AUTHENTIC FOOD QUEST RECIPE: Traditional Greek or Cretan food tend to use copious amounts of olive oil for the flavors and healthy high phenolic content. This simple Boureki recipe is a baked layered dish with potatoes, zucchini, Cretan cheese, and mint. A delicious traditional dish from Crete, make it at home with Cretan extra virgin olive oil.
7 of The Best Cretan Olive Oil
Our culinary travels in Crete gave us a chance to try many different Cretan olive oils. The selection below are some of our favorites and some that are also available online.
1- Terra Creta Estate From Kolymvari
For a versatile olive oil for everyday use, look no further. This olive oil from Terra Creta is a PDO or protected designation of origin from Kolymvari region.
As noted earlier, the Kolymvari region on the western side of Crete is a designated area for its high quality olive oil.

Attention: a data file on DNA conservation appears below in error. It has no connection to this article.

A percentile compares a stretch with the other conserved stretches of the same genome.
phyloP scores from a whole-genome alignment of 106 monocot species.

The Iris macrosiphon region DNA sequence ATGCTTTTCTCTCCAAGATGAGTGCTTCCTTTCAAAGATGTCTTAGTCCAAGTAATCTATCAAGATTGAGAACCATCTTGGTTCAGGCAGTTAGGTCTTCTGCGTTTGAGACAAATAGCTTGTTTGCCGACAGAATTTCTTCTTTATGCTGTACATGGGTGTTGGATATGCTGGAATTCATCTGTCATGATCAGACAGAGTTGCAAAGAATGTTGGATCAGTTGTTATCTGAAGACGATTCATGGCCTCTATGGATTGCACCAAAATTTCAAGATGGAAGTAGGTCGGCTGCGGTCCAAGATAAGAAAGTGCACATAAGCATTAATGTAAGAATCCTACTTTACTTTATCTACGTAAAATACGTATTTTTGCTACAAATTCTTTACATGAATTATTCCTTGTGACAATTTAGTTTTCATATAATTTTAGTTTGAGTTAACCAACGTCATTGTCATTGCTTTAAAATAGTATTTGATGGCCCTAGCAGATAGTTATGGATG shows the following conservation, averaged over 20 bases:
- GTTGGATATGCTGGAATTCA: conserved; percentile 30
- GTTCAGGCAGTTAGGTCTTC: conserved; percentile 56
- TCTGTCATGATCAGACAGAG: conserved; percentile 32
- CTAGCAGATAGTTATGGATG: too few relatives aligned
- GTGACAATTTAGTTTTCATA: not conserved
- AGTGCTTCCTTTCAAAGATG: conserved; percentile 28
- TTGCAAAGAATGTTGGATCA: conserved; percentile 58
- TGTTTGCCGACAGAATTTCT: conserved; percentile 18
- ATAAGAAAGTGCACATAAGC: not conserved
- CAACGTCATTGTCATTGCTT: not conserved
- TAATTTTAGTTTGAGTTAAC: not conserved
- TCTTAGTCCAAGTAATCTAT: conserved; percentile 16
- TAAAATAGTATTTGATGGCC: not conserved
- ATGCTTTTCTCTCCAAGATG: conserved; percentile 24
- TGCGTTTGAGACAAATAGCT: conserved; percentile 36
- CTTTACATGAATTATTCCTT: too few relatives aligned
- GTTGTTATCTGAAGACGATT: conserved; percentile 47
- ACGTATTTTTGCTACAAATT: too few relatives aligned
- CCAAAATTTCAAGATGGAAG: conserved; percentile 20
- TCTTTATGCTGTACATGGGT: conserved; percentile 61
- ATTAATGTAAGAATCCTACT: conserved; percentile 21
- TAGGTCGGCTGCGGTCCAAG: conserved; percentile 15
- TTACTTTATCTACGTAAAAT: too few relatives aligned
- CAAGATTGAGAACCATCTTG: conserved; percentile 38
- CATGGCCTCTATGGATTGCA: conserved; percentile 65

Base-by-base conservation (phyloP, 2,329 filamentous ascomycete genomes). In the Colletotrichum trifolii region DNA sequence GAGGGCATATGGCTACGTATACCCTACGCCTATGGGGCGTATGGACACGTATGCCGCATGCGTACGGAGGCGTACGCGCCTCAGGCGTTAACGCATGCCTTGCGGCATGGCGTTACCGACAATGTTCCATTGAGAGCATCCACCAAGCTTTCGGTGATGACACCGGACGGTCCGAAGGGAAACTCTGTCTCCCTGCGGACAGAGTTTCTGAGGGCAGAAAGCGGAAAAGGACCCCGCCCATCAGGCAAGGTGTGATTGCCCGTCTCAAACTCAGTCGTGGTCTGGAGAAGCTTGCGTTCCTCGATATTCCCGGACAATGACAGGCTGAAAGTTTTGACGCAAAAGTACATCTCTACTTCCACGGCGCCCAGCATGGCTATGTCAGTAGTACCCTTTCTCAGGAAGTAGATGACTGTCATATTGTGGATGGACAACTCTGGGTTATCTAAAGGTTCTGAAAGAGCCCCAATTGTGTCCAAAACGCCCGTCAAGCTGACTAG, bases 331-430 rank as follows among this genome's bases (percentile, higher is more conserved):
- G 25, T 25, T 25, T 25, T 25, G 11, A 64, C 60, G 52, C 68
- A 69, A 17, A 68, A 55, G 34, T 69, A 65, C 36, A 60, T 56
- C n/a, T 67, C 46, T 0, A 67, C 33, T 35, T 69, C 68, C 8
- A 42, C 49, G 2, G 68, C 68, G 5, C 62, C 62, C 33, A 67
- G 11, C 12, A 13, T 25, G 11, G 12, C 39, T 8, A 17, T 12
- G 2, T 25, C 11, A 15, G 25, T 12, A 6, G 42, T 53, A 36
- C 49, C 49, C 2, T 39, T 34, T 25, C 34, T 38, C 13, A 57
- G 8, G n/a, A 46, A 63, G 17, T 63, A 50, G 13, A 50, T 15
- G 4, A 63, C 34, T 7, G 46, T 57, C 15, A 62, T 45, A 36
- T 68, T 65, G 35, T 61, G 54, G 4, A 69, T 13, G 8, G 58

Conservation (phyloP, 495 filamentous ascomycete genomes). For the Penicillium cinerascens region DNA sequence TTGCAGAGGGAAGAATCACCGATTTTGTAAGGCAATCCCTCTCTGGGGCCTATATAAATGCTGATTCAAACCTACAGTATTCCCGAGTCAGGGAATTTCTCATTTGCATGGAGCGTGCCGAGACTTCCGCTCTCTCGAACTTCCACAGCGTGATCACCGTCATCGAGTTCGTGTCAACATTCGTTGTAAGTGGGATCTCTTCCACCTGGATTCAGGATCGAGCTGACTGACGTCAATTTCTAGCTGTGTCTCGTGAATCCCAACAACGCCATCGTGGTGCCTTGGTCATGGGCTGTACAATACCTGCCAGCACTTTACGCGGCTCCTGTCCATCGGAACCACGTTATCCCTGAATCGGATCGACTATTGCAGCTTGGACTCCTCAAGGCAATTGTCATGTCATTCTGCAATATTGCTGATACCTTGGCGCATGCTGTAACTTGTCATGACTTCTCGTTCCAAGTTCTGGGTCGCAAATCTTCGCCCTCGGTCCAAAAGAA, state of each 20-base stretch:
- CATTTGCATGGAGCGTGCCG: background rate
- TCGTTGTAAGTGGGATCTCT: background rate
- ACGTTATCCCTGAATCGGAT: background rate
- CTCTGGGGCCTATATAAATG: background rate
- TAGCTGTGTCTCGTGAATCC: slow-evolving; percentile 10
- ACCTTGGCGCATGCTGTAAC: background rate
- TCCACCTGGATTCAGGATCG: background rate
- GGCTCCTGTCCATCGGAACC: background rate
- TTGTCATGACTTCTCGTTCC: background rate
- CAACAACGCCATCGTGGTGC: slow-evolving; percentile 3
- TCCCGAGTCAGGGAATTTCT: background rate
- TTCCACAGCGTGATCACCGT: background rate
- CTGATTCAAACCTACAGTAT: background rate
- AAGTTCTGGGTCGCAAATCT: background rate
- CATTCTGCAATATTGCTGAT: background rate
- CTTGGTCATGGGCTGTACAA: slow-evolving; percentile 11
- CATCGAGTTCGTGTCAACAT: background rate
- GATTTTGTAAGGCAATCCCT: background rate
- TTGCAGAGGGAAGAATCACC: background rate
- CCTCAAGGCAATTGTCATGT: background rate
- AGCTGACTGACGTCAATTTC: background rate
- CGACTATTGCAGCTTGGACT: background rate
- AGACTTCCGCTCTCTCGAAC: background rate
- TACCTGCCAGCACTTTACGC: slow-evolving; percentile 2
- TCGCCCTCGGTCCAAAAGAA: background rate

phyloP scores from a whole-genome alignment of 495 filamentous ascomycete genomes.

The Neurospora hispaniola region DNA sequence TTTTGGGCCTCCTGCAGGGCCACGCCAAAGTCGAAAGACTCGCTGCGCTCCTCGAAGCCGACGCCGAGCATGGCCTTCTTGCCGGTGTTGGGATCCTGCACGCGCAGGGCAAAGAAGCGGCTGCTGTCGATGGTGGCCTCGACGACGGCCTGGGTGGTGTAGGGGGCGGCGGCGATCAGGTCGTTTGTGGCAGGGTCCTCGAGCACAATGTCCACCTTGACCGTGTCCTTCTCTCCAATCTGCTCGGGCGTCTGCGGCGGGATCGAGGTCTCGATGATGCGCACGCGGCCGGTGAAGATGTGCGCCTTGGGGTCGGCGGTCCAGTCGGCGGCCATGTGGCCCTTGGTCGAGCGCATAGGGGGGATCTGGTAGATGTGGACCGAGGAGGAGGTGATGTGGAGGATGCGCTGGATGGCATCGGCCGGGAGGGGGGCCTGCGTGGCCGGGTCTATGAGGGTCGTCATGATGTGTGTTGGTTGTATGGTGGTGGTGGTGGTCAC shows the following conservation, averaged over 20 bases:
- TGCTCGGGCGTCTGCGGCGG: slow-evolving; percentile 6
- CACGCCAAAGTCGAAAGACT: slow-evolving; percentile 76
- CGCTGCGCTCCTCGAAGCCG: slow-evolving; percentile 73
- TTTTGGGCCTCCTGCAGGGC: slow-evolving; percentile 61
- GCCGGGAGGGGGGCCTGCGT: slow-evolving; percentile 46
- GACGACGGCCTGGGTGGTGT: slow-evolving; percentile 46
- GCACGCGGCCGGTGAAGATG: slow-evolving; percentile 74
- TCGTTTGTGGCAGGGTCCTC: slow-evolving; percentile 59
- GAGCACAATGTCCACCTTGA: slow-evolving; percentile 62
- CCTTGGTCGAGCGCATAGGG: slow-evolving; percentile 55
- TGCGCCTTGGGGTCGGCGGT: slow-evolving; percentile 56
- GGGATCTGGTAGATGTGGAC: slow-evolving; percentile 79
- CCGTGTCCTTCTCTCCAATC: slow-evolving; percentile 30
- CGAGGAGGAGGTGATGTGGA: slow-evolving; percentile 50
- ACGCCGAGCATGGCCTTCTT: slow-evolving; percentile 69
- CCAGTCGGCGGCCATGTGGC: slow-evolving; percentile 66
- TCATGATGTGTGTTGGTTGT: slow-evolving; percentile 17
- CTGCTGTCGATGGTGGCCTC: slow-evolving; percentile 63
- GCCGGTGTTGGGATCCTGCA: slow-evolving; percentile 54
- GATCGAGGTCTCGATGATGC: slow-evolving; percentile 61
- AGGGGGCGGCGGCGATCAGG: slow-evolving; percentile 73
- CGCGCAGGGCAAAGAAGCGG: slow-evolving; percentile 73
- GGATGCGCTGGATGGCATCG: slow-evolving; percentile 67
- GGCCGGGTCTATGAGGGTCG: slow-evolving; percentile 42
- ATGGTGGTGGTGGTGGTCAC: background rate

Made from the koreiniki variety, the olives are harvested from the Samaria Gorge to the beaches of Kolymvari in Chania, Crete.
This olive variety is known for its fruity aromas, peppery finish and low acidity profiles. When you buy the olive oil, you can trace its origin using the traceability number printed on the bottles.
On the Terra Crete website, you get the full laboratory analysis and satellite images of the fields from which the olive oil originated.
This olive oil has received multiple awards around the world. We love its versatility and personally use it for cooking, baking as well as on salads.
2- Terra Creta Organic Extra Virgin Olive Oil
This olive oil from the Terra Creta estate line is certified organic from olive groves that have adopted exclusive organic practices. About half the farmers Terra Creta works with grow only organic olives.
This means that no pesticides or fertilizers are used to grow the olive trees. And the olive oil is packaged in recyclable containers.
What’s fascinating about the way this olive oil is made is that everything that comes from the olive groves is reused.